Though Mary and I had played together electrically in 12-guitar versions of my algorithmic piece "SyndaKit," an invitation by Stone guest-curator Henry Kaiser to perform a purely acoustic duo gave us the opportunity to present intimate and unadorned guitar interaction. I've written about Mary's playing (GP Dec. 2007) and I feel she's one of the most original-sounding guitarists in jazz today. Her main guitar is a Guild Artist Award—a 17" carved archtop with a magisterial sound and visual presence. Normally she plays it amplified and processed with delay and distortion—played acoustically in the Stone's confines it sounded big and bright. I brought my 2001 Dell Arte Anouman, a gypsy-style guitar in the mode of the Selmer Grande Bouche D-hole guitars. It has more bass than the typical gypsy guitar and balanced well with Mary's guitar. Our set was completely improvised: we looked at each other and hit "go" for 45 minutes of fast and angular sonic interlock. We often played contrapuntally, whether dwelling on pitches with convoluted single-string runs or focussing on sounds with clusters and extended techniques. Mary has a very precise right-hand picking technique: her single-string flurries are beautifully articulated and ring out. I brought in more extended techniques including harmonics; two-hand tapping; and use of slide, spring bow, and EBow. We followed our epic with a short and snappy improv and called it a night. Interestingly enough, Mary and I are both left-handed but neither of us plays a lefty guitar. We both taught ourselves with what was at hand, which happened to be in both cases, right-handed instruments. The notion of left-brain/right-brain is excessively over-simplified yet there are tendencies associated with each side. One can only surmise about the results of this switch!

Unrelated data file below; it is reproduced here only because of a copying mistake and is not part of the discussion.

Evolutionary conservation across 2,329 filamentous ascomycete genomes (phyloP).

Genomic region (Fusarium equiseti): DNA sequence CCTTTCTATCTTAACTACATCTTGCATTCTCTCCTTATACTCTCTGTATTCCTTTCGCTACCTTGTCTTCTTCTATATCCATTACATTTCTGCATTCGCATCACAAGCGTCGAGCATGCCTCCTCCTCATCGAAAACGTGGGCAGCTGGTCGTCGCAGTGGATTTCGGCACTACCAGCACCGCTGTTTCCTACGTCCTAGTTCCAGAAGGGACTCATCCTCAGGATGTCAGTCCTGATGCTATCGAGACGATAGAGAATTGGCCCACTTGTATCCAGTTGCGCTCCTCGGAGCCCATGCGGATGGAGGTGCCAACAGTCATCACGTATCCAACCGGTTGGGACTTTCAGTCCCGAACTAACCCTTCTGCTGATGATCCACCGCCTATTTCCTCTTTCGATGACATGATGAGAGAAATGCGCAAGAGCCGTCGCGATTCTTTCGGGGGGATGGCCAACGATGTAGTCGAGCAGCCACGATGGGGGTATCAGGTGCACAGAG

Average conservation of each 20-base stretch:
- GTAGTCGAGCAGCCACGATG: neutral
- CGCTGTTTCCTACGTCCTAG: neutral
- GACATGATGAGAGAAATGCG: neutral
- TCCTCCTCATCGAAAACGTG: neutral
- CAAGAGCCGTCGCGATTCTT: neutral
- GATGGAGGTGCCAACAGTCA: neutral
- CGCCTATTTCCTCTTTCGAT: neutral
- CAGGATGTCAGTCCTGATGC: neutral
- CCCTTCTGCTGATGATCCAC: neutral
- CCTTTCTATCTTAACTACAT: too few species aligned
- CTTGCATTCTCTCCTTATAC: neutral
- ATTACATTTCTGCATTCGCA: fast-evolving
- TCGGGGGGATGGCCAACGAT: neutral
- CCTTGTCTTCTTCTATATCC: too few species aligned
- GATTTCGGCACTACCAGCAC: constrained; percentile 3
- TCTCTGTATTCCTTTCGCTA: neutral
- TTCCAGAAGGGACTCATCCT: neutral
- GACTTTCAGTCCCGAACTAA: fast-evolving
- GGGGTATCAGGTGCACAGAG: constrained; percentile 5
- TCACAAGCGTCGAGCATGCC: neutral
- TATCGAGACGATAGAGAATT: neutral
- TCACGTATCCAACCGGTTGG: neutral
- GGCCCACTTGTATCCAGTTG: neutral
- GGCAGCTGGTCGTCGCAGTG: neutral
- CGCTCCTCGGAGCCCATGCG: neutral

Tour diaries and other writings:repple.se/datacide/writings.html
Photo by Peter Gannushkin